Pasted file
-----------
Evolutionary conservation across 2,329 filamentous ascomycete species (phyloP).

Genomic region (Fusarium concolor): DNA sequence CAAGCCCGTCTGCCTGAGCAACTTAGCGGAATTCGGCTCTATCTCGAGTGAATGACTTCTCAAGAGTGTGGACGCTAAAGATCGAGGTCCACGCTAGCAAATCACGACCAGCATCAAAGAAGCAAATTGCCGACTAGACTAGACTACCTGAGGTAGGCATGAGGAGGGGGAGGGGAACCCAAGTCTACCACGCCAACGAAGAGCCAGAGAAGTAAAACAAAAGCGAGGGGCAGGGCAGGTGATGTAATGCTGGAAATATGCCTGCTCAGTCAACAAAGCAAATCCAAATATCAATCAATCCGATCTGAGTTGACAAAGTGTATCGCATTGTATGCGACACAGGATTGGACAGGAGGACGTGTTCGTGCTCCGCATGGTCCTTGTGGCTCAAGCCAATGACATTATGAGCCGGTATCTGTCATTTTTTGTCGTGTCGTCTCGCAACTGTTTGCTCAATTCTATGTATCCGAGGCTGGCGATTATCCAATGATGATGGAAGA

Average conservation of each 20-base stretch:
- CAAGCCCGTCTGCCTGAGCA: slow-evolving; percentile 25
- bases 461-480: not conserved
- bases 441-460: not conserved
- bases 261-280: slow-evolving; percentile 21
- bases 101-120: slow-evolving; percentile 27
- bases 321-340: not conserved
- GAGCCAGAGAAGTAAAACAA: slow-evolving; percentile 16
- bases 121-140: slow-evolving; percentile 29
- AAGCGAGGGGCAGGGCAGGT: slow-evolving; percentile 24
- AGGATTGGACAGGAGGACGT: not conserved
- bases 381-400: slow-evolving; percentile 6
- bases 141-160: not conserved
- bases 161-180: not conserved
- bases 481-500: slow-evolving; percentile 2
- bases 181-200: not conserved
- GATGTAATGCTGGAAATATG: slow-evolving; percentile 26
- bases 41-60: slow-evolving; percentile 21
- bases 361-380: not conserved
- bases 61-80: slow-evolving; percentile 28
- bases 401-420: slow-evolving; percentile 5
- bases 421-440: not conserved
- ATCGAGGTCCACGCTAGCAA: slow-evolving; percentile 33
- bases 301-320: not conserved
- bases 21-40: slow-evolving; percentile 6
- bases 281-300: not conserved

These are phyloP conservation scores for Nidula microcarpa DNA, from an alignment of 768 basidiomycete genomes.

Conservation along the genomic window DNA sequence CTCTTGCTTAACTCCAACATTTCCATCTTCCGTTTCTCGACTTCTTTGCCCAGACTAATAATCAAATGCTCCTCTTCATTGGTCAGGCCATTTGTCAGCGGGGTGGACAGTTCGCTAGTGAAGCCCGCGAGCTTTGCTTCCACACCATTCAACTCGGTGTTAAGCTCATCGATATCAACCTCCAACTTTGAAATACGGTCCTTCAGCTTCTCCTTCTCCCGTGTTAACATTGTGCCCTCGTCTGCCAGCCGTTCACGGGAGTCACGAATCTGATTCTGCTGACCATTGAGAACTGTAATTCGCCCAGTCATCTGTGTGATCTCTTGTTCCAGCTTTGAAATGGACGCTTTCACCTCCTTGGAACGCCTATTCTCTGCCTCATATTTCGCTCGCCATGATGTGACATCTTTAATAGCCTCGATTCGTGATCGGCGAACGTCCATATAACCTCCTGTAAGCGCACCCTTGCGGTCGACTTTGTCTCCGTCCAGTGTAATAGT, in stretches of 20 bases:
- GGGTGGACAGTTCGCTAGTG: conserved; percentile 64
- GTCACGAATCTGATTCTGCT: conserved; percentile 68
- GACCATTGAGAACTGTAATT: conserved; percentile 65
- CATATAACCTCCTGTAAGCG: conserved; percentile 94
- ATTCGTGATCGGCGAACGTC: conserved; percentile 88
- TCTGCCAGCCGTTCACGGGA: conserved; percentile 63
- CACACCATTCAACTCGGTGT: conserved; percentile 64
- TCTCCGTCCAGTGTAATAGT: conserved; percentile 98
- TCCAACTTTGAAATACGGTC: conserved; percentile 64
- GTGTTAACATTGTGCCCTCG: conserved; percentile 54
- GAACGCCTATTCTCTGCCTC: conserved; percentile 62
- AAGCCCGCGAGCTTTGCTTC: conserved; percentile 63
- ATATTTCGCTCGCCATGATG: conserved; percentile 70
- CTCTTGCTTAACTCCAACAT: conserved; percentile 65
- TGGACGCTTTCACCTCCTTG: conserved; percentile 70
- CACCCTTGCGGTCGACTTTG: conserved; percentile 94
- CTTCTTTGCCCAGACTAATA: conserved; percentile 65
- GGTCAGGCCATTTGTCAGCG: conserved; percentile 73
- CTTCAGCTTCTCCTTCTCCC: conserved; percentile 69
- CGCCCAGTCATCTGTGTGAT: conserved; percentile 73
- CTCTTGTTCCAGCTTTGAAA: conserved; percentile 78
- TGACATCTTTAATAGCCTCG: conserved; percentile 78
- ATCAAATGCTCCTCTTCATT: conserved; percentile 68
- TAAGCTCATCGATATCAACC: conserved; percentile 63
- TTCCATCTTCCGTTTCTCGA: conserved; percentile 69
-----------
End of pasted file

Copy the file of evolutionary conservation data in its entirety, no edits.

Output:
Evolutionary conservation across 2,329 filamentous ascomycete species (phyloP).

Genomic region (Fusarium concolor): DNA sequence CAAGCCCGTCTGCCTGAGCAACTTAGCGGAATTCGGCTCTATCTCGAGTGAATGACTTCTCAAGAGTGTGGACGCTAAAGATCGAGGTCCACGCTAGCAAATCACGACCAGCATCAAAGAAGCAAATTGCCGACTAGACTAGACTACCTGAGGTAGGCATGAGGAGGGGGAGGGGAACCCAAGTCTACCACGCCAACGAAGAGCCAGAGAAGTAAAACAAAAGCGAGGGGCAGGGCAGGTGATGTAATGCTGGAAATATGCCTGCTCAGTCAACAAAGCAAATCCAAATATCAATCAATCCGATCTGAGTTGACAAAGTGTATCGCATTGTATGCGACACAGGATTGGACAGGAGGACGTGTTCGTGCTCCGCATGGTCCTTGTGGCTCAAGCCAATGACATTATGAGCCGGTATCTGTCATTTTTTGTCGTGTCGTCTCGCAACTGTTTGCTCAATTCTATGTATCCGAGGCTGGCGATTATCCAATGATGATGGAAGA

Average conservation of each 20-base stretch:
- CAAGCCCGTCTGCCTGAGCA: slow-evolving; percentile 25
- bases 461-480: not conserved
- bases 441-460: not conserved
- bases 261-280: slow-evolving; percentile 21
- bases 101-120: slow-evolving; percentile 27
- bases 321-340: not conserved
- GAGCCAGAGAAGTAAAACAA: slow-evolving; percentile 16
- bases 121-140: slow-evolving; percentile 29
- AAGCGAGGGGCAGGGCAGGT: slow-evolving; percentile 24
- AGGATTGGACAGGAGGACGT: not conserved
- bases 381-400: slow-evolving; percentile 6
- bases 141-160: not conserved
- bases 161-180: not conserved
- bases 481-500: slow-evolving; percentile 2
- bases 181-200: not conserved
- GATGTAATGCTGGAAATATG: slow-evolving; percentile 26
- bases 41-60: slow-evolving; percentile 21
- bases 361-380: not conserved
- bases 61-80: slow-evolving; percentile 28
- bases 401-420: slow-evolving; percentile 5
- bases 421-440: not conserved
- ATCGAGGTCCACGCTAGCAA: slow-evolving; percentile 33
- bases 301-320: not conserved
- bases 21-40: slow-evolving; percentile 6
- bases 281-300: not conserved

These are phyloP conservation scores for Nidula microcarpa DNA, from an alignment of 768 basidiomycete genomes.

Conservation along the genomic window DNA sequence CTCTTGCTTAACTCCAACATTTCCATCTTCCGTTTCTCGACTTCTTTGCCCAGACTAATAATCAAATGCTCCTCTTCATTGGTCAGGCCATTTGTCAGCGGGGTGGACAGTTCGCTAGTGAAGCCCGCGAGCTTTGCTTCCACACCATTCAACTCGGTGTTAAGCTCATCGATATCAACCTCCAACTTTGAAATACGGTCCTTCAGCTTCTCCTTCTCCCGTGTTAACATTGTGCCCTCGTCTGCCAGCCGTTCACGGGAGTCACGAATCTGATTCTGCTGACCATTGAGAACTGTAATTCGCCCAGTCATCTGTGTGATCTCTTGTTCCAGCTTTGAAATGGACGCTTTCACCTCCTTGGAACGCCTATTCTCTGCCTCATATTTCGCTCGCCATGATGTGACATCTTTAATAGCCTCGATTCGTGATCGGCGAACGTCCATATAACCTCCTGTAAGCGCACCCTTGCGGTCGACTTTGTCTCCGTCCAGTGTAATAGT, in stretches of 20 bases:
- GGGTGGACAGTTCGCTAGTG: conserved; percentile 64
- GTCACGAATCTGATTCTGCT: conserved; percentile 68
- GACCATTGAGAACTGTAATT: conserved; percentile 65
- CATATAACCTCCTGTAAGCG: conserved; percentile 94
- ATTCGTGATCGGCGAACGTC: conserved; percentile 88
- TCTGCCAGCCGTTCACGGGA: conserved; percentile 63
- CACACCATTCAACTCGGTGT: conserved; percentile 64
- TCTCCGTCCAGTGTAATAGT: conserved; percentile 98
- TCCAACTTTGAAATACGGTC: conserved; percentile 64
- GTGTTAACATTGTGCCCTCG: conserved; percentile 54
- GAACGCCTATTCTCTGCCTC: conserved; percentile 62
- AAGCCCGCGAGCTTTGCTTC: conserved; percentile 63
- ATATTTCGCTCGCCATGATG: conserved; percentile 70
- CTCTTGCTTAACTCCAACAT: conserved; percentile 65
- TGGACGCTTTCACCTCCTTG: conserved; percentile 70
- CACCCTTGCGGTCGACTTTG: conserved; percentile 94
- CTTCTTTGCCCAGACTAATA: conserved; percentile 65
- GGTCAGGCCATTTGTCAGCG: conserved; percentile 73
- CTTCAGCTTCTCCTTCTCCC: conserved; percentile 69
- CGCCCAGTCATCTGTGTGAT: conserved; percentile 73
- CTCTTGTTCCAGCTTTGAAA: conserved; percentile 78
- TGACATCTTTAATAGCCTCG: conserved; percentile 78
- ATCAAATGCTCCTCTTCATT: conserved; percentile 68
- TAAGCTCATCGATATCAACC: conserved; percentile 63
- TTCCATCTTCCGTTTCTCGA: conserved; percentile 69